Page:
Matt Forney
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Notes from the Road: How to Cross Six States in Eight Days on Foot

When I left Syracuse for the second time on Monday of last week, I fully expected I’d be stuck in State College or Cleveland right now. Instead, I made it to the Windy City eight days later. Holy wow. Oh, and it’s Independence Day. Happy rebellion, my fellow Americans! Cue the fey indie rock!

Highlights from the past week:


Benton Township, Pennsylvania

I was picked up in Binghamton by a chain-smoking cougar who left me at an abandoned highway exit north of Scranton with one hour of sunlight to go. An old guy who was going in the wrong direction not only went out of his way to get me to the truck stop at the next exit, he also brought me water, beer, Powerade, and bought me coffee and dinner at the stop (I tried to turn him down, but he insisted). I drew the line at him giving me money.


Clarks Summit, Pennsylvania

The sleaziest motel in northeast Pennsylvania. For the price ($50, including tax), I’m not complaining, but the place embodied every cliche in the book. Paint peeling, ancient TV, loose bathroom floor tiles, busted shower head. They were so cheap they didn’t give me a “Do Not Disturb” sign (which lead to me being woken up by the maid the next morning) or a Bible; instead, the nightstand had back issues of Awake! and The Watchtower.


Scranton, Pennsylvania

After leaving said motel, I got picked up by a crunchy granola SWPL who practically worshipped me. When I told him I was from Syracuse and going to Oregon, he spent the next twenty minutes wide-eyed, listening to my road stories. After being dropped off in Scranton, I was politely informed by a state trooper that hitchhiking is illegal in Pennsylvania.

For reals.

Most states’ so-called “anti-hitchhiking” laws are written in such a way that you can easily circumvent them. For example, this is New York’s law:

New York State Vehicle and Traffic Law:

TextSection 1157. Pedestrians soliciting rides, or business.

(a) No person shall stand in a roadway for the purpose of soliciting a ride, or to solicit from or sell to an occupant of any vehicle.

You can beat this by standing on the shoulder or the grass. Unfortunately, the Keystone State’s law is worded to close all the loopholes:

Code 601.11. Hitchhiking.

The solicitation for a ride, commonly known as hitchhiking is prohibited, and stopping or allowing a vehicle to be standing while hitchhikers board is also prohibited.

Not wanting to end up in the clink, I spent what seemed like an eternity hiking through Scranton’s Latino neighborhood (which actually exists: I couldn’t believe it myself, because Scranton is an economically depressed, white bread coal-mining town) before wearing myself out and calling a cab to the nearest truck stop.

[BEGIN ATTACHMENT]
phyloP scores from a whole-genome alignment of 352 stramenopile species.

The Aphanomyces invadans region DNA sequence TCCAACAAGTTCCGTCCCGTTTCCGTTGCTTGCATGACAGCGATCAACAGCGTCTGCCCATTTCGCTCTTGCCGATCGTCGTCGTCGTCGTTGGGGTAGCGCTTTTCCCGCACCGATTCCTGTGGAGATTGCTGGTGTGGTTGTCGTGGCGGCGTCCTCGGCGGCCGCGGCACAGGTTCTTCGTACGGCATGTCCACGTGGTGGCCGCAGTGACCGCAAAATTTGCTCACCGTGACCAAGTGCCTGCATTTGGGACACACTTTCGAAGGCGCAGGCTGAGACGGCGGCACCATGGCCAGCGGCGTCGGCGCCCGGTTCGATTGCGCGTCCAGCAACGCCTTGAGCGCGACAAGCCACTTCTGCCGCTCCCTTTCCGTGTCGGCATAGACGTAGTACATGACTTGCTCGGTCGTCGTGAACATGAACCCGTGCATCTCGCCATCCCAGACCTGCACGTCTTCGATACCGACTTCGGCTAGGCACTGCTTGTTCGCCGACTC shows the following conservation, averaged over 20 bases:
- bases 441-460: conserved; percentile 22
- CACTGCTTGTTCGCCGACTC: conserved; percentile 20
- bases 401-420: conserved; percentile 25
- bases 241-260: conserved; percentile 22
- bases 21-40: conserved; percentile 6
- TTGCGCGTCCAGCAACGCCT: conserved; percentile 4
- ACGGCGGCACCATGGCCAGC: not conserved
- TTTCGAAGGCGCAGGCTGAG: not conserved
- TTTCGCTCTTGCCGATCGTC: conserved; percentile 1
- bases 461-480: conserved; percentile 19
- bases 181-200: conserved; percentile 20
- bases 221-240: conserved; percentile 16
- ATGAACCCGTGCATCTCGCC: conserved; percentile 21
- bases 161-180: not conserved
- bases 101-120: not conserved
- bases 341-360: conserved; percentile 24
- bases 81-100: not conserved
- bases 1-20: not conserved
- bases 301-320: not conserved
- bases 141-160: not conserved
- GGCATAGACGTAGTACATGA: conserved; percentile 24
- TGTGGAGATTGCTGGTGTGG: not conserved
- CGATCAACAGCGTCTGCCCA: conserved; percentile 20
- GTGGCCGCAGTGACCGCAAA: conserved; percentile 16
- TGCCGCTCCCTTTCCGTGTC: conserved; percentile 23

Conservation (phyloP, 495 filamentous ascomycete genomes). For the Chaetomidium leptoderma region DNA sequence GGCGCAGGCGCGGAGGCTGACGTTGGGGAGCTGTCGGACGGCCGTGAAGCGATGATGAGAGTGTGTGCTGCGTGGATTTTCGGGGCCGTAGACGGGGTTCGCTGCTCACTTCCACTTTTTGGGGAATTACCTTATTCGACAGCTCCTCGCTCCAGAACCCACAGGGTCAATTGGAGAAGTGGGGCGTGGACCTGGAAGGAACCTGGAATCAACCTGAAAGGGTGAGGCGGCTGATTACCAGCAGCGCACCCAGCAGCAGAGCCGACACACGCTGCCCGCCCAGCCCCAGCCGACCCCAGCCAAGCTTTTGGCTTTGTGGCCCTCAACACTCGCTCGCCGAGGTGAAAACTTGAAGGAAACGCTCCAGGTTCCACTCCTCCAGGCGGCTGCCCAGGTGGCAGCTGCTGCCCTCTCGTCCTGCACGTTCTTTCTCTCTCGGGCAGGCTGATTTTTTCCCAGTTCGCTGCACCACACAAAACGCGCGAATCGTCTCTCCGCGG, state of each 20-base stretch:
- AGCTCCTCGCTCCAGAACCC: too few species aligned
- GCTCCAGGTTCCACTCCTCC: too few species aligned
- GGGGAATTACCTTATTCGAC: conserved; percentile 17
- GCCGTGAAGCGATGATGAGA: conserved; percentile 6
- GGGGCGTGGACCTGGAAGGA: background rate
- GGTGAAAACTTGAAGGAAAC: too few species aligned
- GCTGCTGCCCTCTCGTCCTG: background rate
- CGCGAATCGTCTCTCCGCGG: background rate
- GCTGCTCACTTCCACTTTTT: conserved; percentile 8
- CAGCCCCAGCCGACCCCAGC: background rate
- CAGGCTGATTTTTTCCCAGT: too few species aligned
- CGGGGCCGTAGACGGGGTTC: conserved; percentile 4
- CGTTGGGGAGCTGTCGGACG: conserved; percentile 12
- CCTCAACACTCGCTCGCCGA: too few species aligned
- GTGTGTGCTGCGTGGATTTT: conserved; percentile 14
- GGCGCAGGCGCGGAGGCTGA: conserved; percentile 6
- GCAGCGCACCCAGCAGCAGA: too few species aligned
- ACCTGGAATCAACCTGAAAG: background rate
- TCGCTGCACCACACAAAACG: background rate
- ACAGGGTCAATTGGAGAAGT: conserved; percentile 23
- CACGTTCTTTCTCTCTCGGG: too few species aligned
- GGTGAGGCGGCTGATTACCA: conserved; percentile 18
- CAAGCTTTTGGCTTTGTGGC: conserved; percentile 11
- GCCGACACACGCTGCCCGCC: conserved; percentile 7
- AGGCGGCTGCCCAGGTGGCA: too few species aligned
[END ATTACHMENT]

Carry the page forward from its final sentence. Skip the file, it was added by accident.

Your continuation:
Clearfield, Pennsylvania

At two separate truck stops, I lucked out with a couple of long-distance rides: first to the State College area, and then again to the western edge of Ohio. The latter ride was particularly eventful as I had to scramble and hide in the bunk whenever we passed a highway weigh station. I felt like an illegal alien.


Toledo, Ohio

A day later, I made it up to Toledo and straight into hell; a truck stop right by an interstate on-ramp where pedestrians were explicitly banned from walking. Lacking the stamina to walk all the way back to the turnpike, I had to get a ride and get one quick.


Erie, Michigan

After failing to get a ride at the stop, I slung my backpack on and hiked into Michigan (which was literally within spitting distance) hoping for an on-ramp with a bigger shoulder. It took me all weekend, but I finally got a ride down to the I-80/I-280 intersection, a veritable Promised Land for hitchhikers: four plus truck stops on the same block, along one of the nation’s most trafficked highways.


Steuben County, Indiana

The only photo I have of the so-so state of Indiana, as I only saw it from the shotgun seat of an eighteen-wheeler. Guy wasn’t too talkative, but he took me all the way to Chicagoland, where the Fear promptly snuck up and clocked me on the back of the head with a blackjack.


Harvey, Illinois

Advice to aspiring hitchhikers: don’t ever get left at a commercial rest area on a toll road. Not only is hitchhiking explicitly illegal there (and there are state troopers and cameras all over the place, so you can forget about circumventing this), they’re usually cut off from anything resembling civilization. I got lucky in that the specific Illinois Tollway oasis I ended up on was right next to a town… the massive, crime-ridden clusterfuck that is the the Chicago Southland. Rather than risk getting jumped, I called a cab to the nearest Metra station. An hour-and-a-half later, I was in the city proper.


The Loop, Chicago, Illinois

As of right now, I’m in Chicago looking for an apartment to crash at and homies to drink with. If you want to hang out and/or let me crash on your couch/air mattress/spare bit of carpet, hit me up via email, Facebook or Twitter. This city needs a serious fucking with.

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